A panel during the recent BWI Global Conference on Nexus of Sports and Migration in June 2017 in Berlin underscored the idea that trade unions and other organisations should see mega-sports events as opportunities to trigger social change on labour and human rights issues. The panel session moderated by Rita Schiavi of UNIA (Switzerland), featured representatives from UNITE the Union (UK), the Swiss Federal Department of Foreign Affairs, Amnesty International, and as well as highlighting issues like migrant worker exploitation and violations of trade union rights, participants sought to highlight successful strategies for addressing these problems.
Investigative journalist for the Norwegian magazine Josimar, Håvard Melnæs set the scene, describing how he conducted research in Russia to uncover the exploitive working conditions of North Korean migrant workers working at the St. Petersburg stadium, one of the venues for the 2018 World Cup Tournament. Through his investigations he stated, that the workers were living and working in “slave-like” conditions, where they worked long hours under strict supervision with very few days off. In addition, they were forced to live in poorly equipped containers.
James Lynch, the Deputy Director of the Global Issues Program at Amnesty International, presented the findings of a new report entitled, “Turning People into Profits: Abusive Recruitment, Trafficking and Forced Labour of Nepali Migrant Workers.” He noted that despite new policies, two-thirds of migrants are still paying more than US$1000 to get jobs, and that a significant proportion of their salaries will go towards servicing this debt, and may even lead to forced labour. He recognized the efforts of the Nepalese government to protect their citizens being forced to work abroad; however, unfortunately the government has not allocated sufficient resources to stop these exploitive practice, even though migrant workers now contribute 30% of Nepal’s GDP.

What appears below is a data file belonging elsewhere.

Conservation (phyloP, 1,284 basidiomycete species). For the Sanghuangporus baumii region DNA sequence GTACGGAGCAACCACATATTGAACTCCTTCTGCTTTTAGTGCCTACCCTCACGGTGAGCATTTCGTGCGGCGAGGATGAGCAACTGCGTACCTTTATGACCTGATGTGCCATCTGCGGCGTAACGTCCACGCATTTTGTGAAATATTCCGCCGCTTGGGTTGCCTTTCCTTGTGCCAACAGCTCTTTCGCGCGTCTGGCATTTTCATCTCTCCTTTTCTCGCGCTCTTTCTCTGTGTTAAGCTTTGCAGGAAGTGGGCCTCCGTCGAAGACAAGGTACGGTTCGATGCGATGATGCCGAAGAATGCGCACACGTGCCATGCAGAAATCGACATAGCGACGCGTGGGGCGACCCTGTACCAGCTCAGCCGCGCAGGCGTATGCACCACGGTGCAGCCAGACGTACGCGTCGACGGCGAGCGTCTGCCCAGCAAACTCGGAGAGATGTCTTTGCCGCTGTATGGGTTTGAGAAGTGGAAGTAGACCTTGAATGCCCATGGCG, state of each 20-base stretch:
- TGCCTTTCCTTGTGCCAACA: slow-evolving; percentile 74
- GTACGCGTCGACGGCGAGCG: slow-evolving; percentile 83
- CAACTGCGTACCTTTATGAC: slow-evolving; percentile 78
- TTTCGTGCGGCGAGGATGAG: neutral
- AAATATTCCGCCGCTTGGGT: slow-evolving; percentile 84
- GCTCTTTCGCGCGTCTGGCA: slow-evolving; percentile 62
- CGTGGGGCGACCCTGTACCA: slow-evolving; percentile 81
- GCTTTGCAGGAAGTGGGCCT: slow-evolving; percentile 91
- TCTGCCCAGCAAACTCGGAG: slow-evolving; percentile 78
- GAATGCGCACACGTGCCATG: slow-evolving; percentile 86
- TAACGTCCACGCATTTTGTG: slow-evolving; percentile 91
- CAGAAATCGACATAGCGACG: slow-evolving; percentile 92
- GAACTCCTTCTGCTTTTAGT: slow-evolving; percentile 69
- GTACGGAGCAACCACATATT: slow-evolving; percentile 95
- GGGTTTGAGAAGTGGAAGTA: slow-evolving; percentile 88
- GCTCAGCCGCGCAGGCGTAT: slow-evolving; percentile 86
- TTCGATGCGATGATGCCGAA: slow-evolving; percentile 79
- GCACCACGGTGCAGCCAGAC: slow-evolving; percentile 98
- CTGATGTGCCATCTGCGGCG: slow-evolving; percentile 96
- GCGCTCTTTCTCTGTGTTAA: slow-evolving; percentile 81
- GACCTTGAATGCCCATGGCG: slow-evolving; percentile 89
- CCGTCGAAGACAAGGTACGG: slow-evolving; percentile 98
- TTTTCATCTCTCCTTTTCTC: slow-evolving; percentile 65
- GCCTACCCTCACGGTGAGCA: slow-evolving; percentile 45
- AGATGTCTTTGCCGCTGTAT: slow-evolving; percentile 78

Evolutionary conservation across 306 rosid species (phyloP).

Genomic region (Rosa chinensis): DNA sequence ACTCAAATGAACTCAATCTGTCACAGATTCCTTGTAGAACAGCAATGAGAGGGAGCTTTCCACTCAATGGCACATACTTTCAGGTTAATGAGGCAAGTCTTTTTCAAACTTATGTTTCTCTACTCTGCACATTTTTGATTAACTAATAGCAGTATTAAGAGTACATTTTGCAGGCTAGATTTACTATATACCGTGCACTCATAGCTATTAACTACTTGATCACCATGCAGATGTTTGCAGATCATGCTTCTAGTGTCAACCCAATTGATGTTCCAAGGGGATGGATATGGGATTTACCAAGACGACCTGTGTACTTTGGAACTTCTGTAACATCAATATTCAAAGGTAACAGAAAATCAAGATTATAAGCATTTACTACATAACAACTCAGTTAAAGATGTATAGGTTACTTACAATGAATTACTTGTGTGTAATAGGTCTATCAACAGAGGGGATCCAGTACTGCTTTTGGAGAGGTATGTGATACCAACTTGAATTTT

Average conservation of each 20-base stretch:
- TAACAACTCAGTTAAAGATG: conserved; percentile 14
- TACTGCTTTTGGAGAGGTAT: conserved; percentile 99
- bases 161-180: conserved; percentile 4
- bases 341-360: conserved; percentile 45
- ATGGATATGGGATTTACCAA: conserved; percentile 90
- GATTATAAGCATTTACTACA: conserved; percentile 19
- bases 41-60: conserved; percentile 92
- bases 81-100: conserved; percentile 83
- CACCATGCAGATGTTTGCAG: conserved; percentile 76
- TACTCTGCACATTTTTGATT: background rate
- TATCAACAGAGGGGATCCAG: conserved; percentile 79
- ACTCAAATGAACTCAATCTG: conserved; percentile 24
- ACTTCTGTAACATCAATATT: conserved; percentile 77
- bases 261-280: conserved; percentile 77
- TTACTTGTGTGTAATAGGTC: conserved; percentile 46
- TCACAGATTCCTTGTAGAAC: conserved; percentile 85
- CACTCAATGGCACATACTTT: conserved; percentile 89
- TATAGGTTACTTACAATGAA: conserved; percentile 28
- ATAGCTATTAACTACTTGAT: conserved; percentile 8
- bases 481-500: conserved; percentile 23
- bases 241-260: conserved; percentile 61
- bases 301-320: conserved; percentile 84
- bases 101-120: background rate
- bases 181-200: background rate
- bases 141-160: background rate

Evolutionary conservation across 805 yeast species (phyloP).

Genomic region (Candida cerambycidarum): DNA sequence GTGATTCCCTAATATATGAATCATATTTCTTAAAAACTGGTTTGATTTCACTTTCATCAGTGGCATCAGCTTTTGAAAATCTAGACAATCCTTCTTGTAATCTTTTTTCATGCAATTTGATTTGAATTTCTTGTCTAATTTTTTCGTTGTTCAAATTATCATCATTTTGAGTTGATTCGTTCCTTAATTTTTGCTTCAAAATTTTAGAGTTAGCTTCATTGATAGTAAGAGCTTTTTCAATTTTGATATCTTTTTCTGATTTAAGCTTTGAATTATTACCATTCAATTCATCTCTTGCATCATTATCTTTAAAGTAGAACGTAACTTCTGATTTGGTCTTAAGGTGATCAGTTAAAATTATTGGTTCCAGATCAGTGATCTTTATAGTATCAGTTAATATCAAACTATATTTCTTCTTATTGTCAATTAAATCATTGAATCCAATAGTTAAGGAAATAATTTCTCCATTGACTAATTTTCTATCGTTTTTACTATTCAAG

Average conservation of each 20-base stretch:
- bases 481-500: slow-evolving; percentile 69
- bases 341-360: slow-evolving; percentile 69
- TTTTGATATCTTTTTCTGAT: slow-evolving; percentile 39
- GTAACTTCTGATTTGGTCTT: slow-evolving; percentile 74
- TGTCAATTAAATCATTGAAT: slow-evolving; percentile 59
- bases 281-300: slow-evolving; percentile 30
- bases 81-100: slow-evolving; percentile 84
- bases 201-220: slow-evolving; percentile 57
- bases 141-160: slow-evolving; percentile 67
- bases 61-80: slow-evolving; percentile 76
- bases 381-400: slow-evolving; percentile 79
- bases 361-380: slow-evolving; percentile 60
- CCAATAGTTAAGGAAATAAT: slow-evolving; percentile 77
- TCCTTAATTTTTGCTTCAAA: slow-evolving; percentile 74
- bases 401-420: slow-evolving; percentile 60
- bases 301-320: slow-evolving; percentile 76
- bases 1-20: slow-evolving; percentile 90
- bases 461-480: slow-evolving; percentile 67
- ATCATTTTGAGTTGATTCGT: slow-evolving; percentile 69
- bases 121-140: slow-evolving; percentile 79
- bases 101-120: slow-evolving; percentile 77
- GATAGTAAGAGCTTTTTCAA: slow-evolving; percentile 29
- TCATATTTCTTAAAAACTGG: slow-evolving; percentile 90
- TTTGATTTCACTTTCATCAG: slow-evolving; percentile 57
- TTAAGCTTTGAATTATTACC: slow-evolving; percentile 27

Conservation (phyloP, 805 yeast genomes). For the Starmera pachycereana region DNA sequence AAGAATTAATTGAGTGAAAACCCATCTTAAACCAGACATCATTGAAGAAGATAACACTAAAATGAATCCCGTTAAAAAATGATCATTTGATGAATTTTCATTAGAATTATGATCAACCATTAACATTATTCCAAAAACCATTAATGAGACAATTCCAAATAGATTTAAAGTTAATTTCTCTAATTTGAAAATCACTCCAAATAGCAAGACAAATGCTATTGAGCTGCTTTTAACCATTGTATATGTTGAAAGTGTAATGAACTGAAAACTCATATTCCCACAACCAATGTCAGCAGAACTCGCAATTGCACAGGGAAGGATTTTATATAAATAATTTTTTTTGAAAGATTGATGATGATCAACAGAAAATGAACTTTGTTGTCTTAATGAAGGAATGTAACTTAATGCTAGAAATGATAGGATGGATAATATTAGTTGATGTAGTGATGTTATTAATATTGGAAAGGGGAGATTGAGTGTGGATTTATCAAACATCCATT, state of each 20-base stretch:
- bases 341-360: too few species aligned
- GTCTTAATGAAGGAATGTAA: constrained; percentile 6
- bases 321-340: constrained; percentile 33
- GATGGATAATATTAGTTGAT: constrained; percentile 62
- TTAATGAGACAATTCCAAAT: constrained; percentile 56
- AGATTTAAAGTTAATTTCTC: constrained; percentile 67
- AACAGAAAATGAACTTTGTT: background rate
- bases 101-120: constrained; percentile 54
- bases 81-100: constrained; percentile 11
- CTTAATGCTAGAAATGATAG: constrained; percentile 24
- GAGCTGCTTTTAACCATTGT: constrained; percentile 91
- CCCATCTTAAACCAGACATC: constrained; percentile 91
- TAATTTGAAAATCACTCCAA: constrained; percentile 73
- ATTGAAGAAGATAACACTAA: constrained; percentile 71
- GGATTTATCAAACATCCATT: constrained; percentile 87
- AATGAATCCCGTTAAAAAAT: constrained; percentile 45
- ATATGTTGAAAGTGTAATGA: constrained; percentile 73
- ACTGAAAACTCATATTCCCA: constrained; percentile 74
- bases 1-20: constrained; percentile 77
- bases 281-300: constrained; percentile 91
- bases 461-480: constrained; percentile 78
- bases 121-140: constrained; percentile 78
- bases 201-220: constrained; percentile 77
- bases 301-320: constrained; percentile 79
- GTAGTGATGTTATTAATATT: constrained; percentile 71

Rémy Friedmann, Senior Advisor at the Swiss Government’s Desk for Human Security and Business, believes that mega sporting events have the potential to bring social benefits, but that there are inherent risks. Since 2015 the Swiss Government has initiated a multi-stakeholder dialogue, which focuses on identifying risks (including human rights, supply chain, and evictions), and collectively looking for solutions throughout an event’s life-cycle.
UNITE’s National Construction Development Officer Jim Kennedy has participated on a number of missions to Qatar already. Kennedy underscored the need for stricter frameworks for the inclusion of labour and human rights as part of the initial bidding process. He also noted the importance of being able to track migrant workers at the worksite-level to ensure their rights are protected when they change between worksites and subcontractors.